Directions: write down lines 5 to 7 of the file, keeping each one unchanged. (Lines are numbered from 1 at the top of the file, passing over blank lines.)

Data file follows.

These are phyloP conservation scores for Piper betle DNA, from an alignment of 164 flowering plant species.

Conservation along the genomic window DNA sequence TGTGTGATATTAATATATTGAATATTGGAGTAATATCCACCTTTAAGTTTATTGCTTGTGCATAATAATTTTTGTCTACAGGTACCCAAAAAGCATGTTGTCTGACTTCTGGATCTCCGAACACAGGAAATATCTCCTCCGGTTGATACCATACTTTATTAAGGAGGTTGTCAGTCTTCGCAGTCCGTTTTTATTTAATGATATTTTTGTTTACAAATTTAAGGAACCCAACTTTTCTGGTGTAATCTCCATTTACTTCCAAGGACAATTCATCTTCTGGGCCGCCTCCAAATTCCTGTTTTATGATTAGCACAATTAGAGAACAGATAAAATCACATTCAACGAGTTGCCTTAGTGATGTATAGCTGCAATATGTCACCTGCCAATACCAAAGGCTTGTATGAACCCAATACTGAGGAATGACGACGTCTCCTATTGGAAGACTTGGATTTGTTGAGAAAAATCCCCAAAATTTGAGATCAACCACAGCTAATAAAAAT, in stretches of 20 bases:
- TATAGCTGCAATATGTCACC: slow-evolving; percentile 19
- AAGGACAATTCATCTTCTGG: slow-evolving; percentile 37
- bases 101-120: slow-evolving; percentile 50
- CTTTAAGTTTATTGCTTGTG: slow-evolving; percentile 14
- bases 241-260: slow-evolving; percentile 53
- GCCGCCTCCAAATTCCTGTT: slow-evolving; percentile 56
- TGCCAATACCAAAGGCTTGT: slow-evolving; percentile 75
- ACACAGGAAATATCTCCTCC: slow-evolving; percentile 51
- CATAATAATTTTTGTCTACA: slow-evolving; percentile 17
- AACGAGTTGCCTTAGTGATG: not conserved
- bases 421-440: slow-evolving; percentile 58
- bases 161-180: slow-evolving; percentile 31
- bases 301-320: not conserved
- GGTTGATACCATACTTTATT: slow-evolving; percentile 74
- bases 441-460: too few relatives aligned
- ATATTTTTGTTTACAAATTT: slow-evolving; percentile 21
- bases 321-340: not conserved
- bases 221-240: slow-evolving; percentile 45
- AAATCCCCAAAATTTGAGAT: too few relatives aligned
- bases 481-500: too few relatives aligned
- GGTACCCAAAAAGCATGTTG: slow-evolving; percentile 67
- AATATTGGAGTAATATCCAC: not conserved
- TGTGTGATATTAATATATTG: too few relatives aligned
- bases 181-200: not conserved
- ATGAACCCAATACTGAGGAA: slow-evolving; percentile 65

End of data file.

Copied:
- bases 101-120: slow-evolving; percentile 50
- CTTTAAGTTTATTGCTTGTG: slow-evolving; percentile 14
- bases 241-260: slow-evolving; percentile 53